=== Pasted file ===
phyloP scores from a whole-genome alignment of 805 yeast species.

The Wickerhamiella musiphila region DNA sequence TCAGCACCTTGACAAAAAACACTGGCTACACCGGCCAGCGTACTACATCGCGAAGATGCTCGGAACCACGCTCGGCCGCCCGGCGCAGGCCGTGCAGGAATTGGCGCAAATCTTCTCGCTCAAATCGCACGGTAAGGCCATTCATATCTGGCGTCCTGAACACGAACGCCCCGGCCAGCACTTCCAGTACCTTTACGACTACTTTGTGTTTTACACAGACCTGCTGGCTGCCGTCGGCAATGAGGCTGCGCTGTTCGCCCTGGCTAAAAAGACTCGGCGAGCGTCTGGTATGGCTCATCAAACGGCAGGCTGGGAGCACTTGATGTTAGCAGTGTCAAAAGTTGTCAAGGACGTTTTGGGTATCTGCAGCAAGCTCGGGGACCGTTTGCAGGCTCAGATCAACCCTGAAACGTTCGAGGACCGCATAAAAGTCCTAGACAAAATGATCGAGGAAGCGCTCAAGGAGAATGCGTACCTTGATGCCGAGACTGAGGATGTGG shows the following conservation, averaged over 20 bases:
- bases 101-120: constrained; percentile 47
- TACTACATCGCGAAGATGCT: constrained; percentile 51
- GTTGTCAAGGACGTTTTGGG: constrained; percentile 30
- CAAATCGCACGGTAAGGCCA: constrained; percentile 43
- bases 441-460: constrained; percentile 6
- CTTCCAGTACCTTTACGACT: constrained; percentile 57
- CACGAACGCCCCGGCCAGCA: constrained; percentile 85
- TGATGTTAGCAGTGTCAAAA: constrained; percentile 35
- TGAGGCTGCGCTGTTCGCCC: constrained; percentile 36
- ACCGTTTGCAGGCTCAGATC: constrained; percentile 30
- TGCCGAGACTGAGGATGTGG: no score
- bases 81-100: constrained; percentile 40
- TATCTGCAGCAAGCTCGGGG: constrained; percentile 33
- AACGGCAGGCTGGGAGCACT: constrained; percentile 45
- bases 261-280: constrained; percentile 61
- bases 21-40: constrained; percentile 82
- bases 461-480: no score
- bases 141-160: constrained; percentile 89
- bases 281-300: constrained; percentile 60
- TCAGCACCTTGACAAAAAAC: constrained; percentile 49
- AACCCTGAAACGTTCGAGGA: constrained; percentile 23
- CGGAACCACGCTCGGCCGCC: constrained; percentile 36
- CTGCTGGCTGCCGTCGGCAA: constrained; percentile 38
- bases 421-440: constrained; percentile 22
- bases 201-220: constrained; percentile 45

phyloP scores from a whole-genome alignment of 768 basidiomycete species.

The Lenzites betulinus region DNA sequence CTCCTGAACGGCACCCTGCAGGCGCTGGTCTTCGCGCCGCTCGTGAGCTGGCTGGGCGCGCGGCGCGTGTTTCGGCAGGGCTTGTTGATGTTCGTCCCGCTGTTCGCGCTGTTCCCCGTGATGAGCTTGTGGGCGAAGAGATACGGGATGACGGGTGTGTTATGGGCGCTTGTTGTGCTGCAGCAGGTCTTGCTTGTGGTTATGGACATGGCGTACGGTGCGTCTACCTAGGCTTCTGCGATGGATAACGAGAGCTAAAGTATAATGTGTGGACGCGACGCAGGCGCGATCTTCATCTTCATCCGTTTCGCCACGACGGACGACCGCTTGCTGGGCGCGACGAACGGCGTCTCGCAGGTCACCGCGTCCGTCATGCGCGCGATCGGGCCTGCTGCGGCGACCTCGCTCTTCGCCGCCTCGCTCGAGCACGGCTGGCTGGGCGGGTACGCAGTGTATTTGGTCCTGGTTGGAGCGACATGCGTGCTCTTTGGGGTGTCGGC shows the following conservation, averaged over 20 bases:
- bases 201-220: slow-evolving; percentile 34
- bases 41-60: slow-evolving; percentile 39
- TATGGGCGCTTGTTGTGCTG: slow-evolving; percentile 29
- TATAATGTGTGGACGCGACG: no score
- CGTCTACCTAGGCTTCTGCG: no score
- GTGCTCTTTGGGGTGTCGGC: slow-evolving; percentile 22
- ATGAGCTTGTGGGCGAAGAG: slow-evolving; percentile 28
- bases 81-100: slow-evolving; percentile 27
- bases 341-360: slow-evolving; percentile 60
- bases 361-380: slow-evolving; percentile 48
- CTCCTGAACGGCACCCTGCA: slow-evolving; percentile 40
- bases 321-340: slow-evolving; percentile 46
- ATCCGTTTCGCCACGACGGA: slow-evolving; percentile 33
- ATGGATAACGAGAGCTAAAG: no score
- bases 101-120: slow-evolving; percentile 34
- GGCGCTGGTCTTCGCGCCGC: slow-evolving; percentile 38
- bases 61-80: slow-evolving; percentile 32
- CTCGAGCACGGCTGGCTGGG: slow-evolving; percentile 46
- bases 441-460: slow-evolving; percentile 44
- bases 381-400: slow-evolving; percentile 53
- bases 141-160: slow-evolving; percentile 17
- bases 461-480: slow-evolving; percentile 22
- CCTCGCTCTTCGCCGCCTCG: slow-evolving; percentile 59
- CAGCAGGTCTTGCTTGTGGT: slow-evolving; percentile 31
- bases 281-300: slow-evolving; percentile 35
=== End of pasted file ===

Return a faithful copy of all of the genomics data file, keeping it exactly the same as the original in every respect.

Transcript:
phyloP scores from a whole-genome alignment of 805 yeast species.

The Wickerhamiella musiphila region DNA sequence TCAGCACCTTGACAAAAAACACTGGCTACACCGGCCAGCGTACTACATCGCGAAGATGCTCGGAACCACGCTCGGCCGCCCGGCGCAGGCCGTGCAGGAATTGGCGCAAATCTTCTCGCTCAAATCGCACGGTAAGGCCATTCATATCTGGCGTCCTGAACACGAACGCCCCGGCCAGCACTTCCAGTACCTTTACGACTACTTTGTGTTTTACACAGACCTGCTGGCTGCCGTCGGCAATGAGGCTGCGCTGTTCGCCCTGGCTAAAAAGACTCGGCGAGCGTCTGGTATGGCTCATCAAACGGCAGGCTGGGAGCACTTGATGTTAGCAGTGTCAAAAGTTGTCAAGGACGTTTTGGGTATCTGCAGCAAGCTCGGGGACCGTTTGCAGGCTCAGATCAACCCTGAAACGTTCGAGGACCGCATAAAAGTCCTAGACAAAATGATCGAGGAAGCGCTCAAGGAGAATGCGTACCTTGATGCCGAGACTGAGGATGTGG shows the following conservation, averaged over 20 bases:
- bases 101-120: constrained; percentile 47
- TACTACATCGCGAAGATGCT: constrained; percentile 51
- GTTGTCAAGGACGTTTTGGG: constrained; percentile 30
- CAAATCGCACGGTAAGGCCA: constrained; percentile 43
- bases 441-460: constrained; percentile 6
- CTTCCAGTACCTTTACGACT: constrained; percentile 57
- CACGAACGCCCCGGCCAGCA: constrained; percentile 85
- TGATGTTAGCAGTGTCAAAA: constrained; percentile 35
- TGAGGCTGCGCTGTTCGCCC: constrained; percentile 36
- ACCGTTTGCAGGCTCAGATC: constrained; percentile 30
- TGCCGAGACTGAGGATGTGG: no score
- bases 81-100: constrained; percentile 40
- TATCTGCAGCAAGCTCGGGG: constrained; percentile 33
- AACGGCAGGCTGGGAGCACT: constrained; percentile 45
- bases 261-280: constrained; percentile 61
- bases 21-40: constrained; percentile 82
- bases 461-480: no score
- bases 141-160: constrained; percentile 89
- bases 281-300: constrained; percentile 60
- TCAGCACCTTGACAAAAAAC: constrained; percentile 49
- AACCCTGAAACGTTCGAGGA: constrained; percentile 23
- CGGAACCACGCTCGGCCGCC: constrained; percentile 36
- CTGCTGGCTGCCGTCGGCAA: constrained; percentile 38
- bases 421-440: constrained; percentile 22
- bases 201-220: constrained; percentile 45

phyloP scores from a whole-genome alignment of 768 basidiomycete species.

The Lenzites betulinus region DNA sequence CTCCTGAACGGCACCCTGCAGGCGCTGGTCTTCGCGCCGCTCGTGAGCTGGCTGGGCGCGCGGCGCGTGTTTCGGCAGGGCTTGTTGATGTTCGTCCCGCTGTTCGCGCTGTTCCCCGTGATGAGCTTGTGGGCGAAGAGATACGGGATGACGGGTGTGTTATGGGCGCTTGTTGTGCTGCAGCAGGTCTTGCTTGTGGTTATGGACATGGCGTACGGTGCGTCTACCTAGGCTTCTGCGATGGATAACGAGAGCTAAAGTATAATGTGTGGACGCGACGCAGGCGCGATCTTCATCTTCATCCGTTTCGCCACGACGGACGACCGCTTGCTGGGCGCGACGAACGGCGTCTCGCAGGTCACCGCGTCCGTCATGCGCGCGATCGGGCCTGCTGCGGCGACCTCGCTCTTCGCCGCCTCGCTCGAGCACGGCTGGCTGGGCGGGTACGCAGTGTATTTGGTCCTGGTTGGAGCGACATGCGTGCTCTTTGGGGTGTCGGC shows the following conservation, averaged over 20 bases:
- bases 201-220: slow-evolving; percentile 34
- bases 41-60: slow-evolving; percentile 39
- TATGGGCGCTTGTTGTGCTG: slow-evolving; percentile 29
- TATAATGTGTGGACGCGACG: no score
- CGTCTACCTAGGCTTCTGCG: no score
- GTGCTCTTTGGGGTGTCGGC: slow-evolving; percentile 22
- ATGAGCTTGTGGGCGAAGAG: slow-evolving; percentile 28
- bases 81-100: slow-evolving; percentile 27
- bases 341-360: slow-evolving; percentile 60
- bases 361-380: slow-evolving; percentile 48
- CTCCTGAACGGCACCCTGCA: slow-evolving; percentile 40
- bases 321-340: slow-evolving; percentile 46
- ATCCGTTTCGCCACGACGGA: slow-evolving; percentile 33
- ATGGATAACGAGAGCTAAAG: no score
- bases 101-120: slow-evolving; percentile 34
- GGCGCTGGTCTTCGCGCCGC: slow-evolving; percentile 38
- bases 61-80: slow-evolving; percentile 32
- CTCGAGCACGGCTGGCTGGG: slow-evolving; percentile 46
- bases 441-460: slow-evolving; percentile 44
- bases 381-400: slow-evolving; percentile 53
- bases 141-160: slow-evolving; percentile 17
- bases 461-480: slow-evolving; percentile 22
- CCTCGCTCTTCGCCGCCTCG: slow-evolving; percentile 59
- CAGCAGGTCTTGCTTGTGGT: slow-evolving; percentile 31
- bases 281-300: slow-evolving; percentile 35